Andrew Rosivach

Well, in your back pocket you can do $1 billion equity offering, dilute your earnings, and your stock will probably go up. Thanks for taking the question.

David Neithercut

Well, people did that in 2009 and it only lasted for a little while.

Andrew Rosivach

It feels a lot like that. I understood. Thanks a lot guys.

Operator

We will now go to Dave Bragg with Green Street Advisors.

Dave Bragg

Can you spend a little time talking about development? What are your thoughts on the appropriate level of development for you at this point in the cycle given your cost of capital? And what are your plans for development starts in 2016?

David Neithercut

Well, after starting an average of $1 billion in each of '13 and '14, we I think communicated pretty directly and quite early to the Street that that number would come down, and it did. Starting only 375 or so million in 2015. And deals that we could start if we feel the desire to do so of similar amount in 2016, Mark's guidance assumes about $350 million of starts. So as Mark noted in answer to the last question, we have seen our development exposure come down considerably. Land is very expensive. Construction costs are up, yields are down and as we look at the yields that are available in the marketplace, we just don't think they make sense for us. We are also not inclined to go further out into the suburbs in order to sort of chase yield because our strategy is to be focused on the urban core. We think that the total returns will perform better in the urban core than in the suburbs.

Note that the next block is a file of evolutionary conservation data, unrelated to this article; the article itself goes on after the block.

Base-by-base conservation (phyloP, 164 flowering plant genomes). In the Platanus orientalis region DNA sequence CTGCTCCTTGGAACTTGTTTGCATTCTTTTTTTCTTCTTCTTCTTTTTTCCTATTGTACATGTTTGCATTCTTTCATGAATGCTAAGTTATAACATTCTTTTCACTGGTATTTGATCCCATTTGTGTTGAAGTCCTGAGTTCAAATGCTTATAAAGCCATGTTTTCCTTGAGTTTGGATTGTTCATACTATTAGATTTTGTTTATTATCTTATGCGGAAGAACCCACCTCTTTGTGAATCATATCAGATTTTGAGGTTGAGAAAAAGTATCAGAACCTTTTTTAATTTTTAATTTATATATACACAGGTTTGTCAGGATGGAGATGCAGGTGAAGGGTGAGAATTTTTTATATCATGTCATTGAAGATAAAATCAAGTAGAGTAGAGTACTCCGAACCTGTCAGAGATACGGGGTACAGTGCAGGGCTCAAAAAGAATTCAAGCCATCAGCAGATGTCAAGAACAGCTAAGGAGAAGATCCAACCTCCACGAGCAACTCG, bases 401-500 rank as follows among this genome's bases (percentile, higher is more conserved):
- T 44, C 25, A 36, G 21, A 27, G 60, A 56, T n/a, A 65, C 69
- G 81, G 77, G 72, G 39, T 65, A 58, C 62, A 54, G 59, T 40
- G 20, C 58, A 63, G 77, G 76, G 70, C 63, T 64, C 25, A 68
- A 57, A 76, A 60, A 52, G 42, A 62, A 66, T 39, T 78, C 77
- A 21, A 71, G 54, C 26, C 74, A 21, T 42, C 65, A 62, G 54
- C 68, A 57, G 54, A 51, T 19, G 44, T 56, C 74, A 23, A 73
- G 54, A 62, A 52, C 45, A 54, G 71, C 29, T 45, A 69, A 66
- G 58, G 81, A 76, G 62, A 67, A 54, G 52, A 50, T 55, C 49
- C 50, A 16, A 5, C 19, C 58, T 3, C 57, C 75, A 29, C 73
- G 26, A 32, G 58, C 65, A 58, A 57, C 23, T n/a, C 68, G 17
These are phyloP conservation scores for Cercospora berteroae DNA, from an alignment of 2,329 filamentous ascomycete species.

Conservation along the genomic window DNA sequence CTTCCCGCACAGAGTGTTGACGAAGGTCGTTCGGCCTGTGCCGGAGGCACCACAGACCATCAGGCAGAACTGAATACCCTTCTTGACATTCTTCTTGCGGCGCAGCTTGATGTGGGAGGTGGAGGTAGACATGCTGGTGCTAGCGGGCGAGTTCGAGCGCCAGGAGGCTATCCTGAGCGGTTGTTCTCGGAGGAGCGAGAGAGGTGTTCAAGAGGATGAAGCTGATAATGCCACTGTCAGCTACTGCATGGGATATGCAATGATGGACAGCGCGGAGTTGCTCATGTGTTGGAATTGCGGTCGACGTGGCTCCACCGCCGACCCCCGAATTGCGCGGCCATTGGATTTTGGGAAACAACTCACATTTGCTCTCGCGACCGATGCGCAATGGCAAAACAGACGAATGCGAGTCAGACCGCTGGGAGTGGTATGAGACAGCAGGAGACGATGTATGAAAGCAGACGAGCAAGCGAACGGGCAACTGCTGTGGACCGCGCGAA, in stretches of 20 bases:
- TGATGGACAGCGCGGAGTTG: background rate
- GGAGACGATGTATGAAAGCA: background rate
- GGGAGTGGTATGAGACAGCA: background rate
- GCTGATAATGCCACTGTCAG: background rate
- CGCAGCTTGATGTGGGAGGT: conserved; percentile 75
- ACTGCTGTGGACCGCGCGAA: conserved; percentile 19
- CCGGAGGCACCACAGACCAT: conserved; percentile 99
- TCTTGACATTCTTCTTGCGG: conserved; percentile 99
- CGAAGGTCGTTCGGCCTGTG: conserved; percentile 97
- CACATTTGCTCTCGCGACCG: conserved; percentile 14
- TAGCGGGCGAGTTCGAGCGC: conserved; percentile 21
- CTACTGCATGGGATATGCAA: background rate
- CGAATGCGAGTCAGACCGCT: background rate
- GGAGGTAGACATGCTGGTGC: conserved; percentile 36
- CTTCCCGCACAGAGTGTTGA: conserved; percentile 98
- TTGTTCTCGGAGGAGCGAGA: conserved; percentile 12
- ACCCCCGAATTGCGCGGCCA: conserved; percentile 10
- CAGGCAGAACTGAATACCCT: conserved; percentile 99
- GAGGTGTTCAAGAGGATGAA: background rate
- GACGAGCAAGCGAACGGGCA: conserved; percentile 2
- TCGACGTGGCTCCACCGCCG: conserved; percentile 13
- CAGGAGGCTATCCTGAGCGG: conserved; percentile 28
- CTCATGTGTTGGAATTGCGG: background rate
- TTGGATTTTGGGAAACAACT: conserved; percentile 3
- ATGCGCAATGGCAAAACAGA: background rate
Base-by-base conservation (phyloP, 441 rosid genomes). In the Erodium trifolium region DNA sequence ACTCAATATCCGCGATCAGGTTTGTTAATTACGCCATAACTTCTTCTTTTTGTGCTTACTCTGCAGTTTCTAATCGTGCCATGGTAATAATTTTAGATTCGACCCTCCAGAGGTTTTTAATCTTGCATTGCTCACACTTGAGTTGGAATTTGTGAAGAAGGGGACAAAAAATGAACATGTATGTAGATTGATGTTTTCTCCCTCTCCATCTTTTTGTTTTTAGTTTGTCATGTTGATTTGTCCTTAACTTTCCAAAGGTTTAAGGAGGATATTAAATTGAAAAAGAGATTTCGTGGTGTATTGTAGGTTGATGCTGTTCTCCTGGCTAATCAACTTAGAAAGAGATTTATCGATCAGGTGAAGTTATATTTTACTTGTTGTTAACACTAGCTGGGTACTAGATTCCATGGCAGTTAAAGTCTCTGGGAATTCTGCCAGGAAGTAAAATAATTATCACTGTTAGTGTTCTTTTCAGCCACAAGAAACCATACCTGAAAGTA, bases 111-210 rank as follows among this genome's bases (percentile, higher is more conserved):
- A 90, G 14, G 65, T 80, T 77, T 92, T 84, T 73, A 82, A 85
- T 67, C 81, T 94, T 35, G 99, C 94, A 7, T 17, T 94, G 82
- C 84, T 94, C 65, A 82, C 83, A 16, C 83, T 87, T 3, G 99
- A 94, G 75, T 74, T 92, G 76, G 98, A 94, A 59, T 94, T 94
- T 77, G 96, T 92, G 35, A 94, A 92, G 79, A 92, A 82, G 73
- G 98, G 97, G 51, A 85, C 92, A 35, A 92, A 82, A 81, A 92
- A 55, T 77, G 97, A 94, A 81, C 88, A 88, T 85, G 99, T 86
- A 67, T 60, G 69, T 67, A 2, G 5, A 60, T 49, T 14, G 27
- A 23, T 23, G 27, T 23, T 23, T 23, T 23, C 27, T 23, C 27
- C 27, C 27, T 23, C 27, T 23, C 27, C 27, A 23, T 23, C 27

So there is not a function of us saying we want this amount as a percentage of our equity footings on our balance sheet or that percentage. We just look for opportunities and when we find ones we think make sense for us, we will not be shy pursuing them, but they are just getting more and more difficult to find. We did acquire some sites in San Francisco in the SoMa district last year, three properties which were assembled. And we will work on those going forward and we will see those might be a potential 2017 start. But we've been quite clear, I think, for quite some time that after an elevated level of starts in that $1 billion range as a result of the land sites that came to us in the Archstone transaction, that that number would likely come down and indeed it has. And we are happy where we are. If we can find opportunities that we think makes sense for more, we will be happy to do more. But I don't see us for some time ever getting close to the $1 billion start rate that we saw in '13 and '14.

Dave Bragg

Okay, great. Thank you for that. And the second question relates to CapEx. What are your expectations for CapEx spending in 2016?